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Texas-Maryland looks like a trap game for the Longhorns

Tom Herman’s team can’t take the opening opponent lightly.

NCAA Football: Maryland at Texas John Gutierrez-USA TODAY Sports

For the Texas Longhorns to reach even modest goals this season, one thing seems clear — beating the Maryland Terrapins in the season opener on September 1 at FedEx Field is a virtual necessity.

On paper, the match up looks highly favorable to the visiting team. Oddsharks, for instance, has the Horns as a 10.5-point favorite while predicting a 31.6-12.0 final score. In other words, the spread is wide and Texas is expected to cover it.

So what’s the problem?

The season opener bears many hallmarks of a trap game. Texas has a chance to enter the game as a ranked opponent against an unranked opponent. Following an inconsistent season, the Longhorns haven’t done much to earn the status of heavy favorite. FedEx Field, which seats 82,000, isn’t likely to be an overly hostile environment, but since the game kicks off at 12 p.m. Eastern, the early start time and lack of buzz in the stadium could contribute to a lack of intensity by the Longhorns.

Another common attribute of trap games is one team looking ahead to another opponent. While Texas won’t play USC in Austin until the season’s third week, head coach Tom Herman’s team knows that will be a primetime showdown that will draw national interest.

And there’s also the painful reality that Maryland came in to Darrell K Royal-Texas Memorial Stadium last season and pulled off a surprising 51-41 victory that put a dark pall over the start of Herman’s tenure.

What happened in the following weeks helps explain why Maryland is a much more dangerous team than even advanced analytics can predict. Starting quarterback Tyrrell Pigrome went down with an ACL injury during the game last season and back up Kasim Hill did so several weeks later after helping the Terrapins hold off the Longhorns late in Austin. Star outside linebacker Jesse Aniebonam suffered a broken ankle against Texas. Numerous other injuries followed.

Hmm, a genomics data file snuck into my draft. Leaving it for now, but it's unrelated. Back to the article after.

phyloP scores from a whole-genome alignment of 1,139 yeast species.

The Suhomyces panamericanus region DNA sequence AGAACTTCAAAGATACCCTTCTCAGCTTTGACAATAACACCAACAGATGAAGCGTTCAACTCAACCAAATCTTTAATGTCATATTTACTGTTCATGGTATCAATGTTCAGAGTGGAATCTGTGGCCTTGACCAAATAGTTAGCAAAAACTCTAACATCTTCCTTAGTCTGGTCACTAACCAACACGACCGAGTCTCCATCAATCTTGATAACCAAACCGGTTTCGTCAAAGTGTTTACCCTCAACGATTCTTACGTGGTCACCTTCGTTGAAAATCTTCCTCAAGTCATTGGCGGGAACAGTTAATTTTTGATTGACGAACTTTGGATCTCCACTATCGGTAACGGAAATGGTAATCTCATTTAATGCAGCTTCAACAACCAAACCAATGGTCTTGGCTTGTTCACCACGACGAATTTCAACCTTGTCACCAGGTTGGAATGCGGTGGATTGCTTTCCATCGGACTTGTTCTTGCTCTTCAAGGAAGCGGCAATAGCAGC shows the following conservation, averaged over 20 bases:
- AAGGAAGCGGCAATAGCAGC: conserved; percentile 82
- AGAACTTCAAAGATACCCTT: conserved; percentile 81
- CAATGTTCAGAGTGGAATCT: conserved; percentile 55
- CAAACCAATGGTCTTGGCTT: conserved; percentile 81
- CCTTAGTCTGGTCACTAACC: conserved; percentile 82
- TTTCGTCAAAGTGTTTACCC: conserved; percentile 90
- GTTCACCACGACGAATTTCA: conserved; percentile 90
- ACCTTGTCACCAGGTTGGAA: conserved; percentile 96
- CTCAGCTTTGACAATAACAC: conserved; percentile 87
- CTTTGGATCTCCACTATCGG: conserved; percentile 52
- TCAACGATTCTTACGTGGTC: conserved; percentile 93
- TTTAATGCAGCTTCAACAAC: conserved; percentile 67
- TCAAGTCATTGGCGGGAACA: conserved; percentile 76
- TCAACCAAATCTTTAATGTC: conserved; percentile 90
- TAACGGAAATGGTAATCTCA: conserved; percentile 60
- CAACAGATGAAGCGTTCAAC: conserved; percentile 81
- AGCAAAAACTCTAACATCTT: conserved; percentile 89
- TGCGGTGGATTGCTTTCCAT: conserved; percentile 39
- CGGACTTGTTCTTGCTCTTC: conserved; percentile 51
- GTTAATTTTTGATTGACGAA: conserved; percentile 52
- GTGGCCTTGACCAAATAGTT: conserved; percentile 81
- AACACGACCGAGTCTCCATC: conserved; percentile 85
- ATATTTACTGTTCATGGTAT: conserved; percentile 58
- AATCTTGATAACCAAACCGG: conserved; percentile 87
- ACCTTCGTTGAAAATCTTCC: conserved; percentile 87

As a result, Maryland limped to a 4-8 finish and a No. 114 S&P ranking that belies just how well the Terrapins played when healthy against the Longhorns.

Pigrome and Hill are now projected to be healthy, as is Aniebonam.

Known as more of a running quarterback, Pigrome also hurt the Longhorns through the air, as did Hill in his relief effort. In throwing two touchdowns and completing 9-of-12 passes, Pigrome averaged 14.5 yards per attempt as he torched the Texas secondary.

Combined with the running backs, the quarterbacks helped Maryland run for 263 yards on 6.1 yards per carry. Star running back Ty Johnson, who returns this season, gashed Todd Orlando’s defense for 132 yards on 11 yards per carry.

So stopping the run will be a major challenge for the Longhorns, especially after losing nose tackle Poona Ford in the middle and Malik Jefferson at the second level. New offensive coordinator Matt Canada will only make that challenge more significant.

Transfers will also combine with the remarkable amount of talent already on the Maryland roster. The top transfer to watch will be defensive end Byron Cowart, a former five-star prospect and the nation’s No. 3 prospect when he signed with Auburn as a member of the 2015 recruiting class. Former Utah State wide receiver Rayshad Lewis will try to replace wide receiver DJ Moore, while Florida State cornerback transfer Marcus Lewis will help the secondary.

To avoid another upset, Texas will have to limit big plays by Maryland on defense and special teams, something it didn’t do in 2017 — the Terrapins had two passes of 46 yards, a run of 50 yards, and kickoff returns that went for 34 and 62 yards.

Meanwhile, the offense will have to avoid turnovers after giving away a fumble and an interception last season. The Longhorns also struggled to pick up key conversions. On third down, Texas managed to convert at a rate of 50 percent, but attempted four fourth-down conversions and were unable to gain first downs on any of them.

In the running game, the Horns were ineffective, gaining only 3.2 yards per carry and largely abandoning any efforts on the ground after falling behind early. If Herb Hand can’t get more out of his line and Stan Drayton can’t get more out of his running backs, Texas could once again struggle in this game.

Talent added during the offseason and a greater familiarity with the offensive and defensive schemes should benefit the Longhorns this season, but the Terrapins are once again talented enough to upset Texas if Herman’s team isn’t ready to play.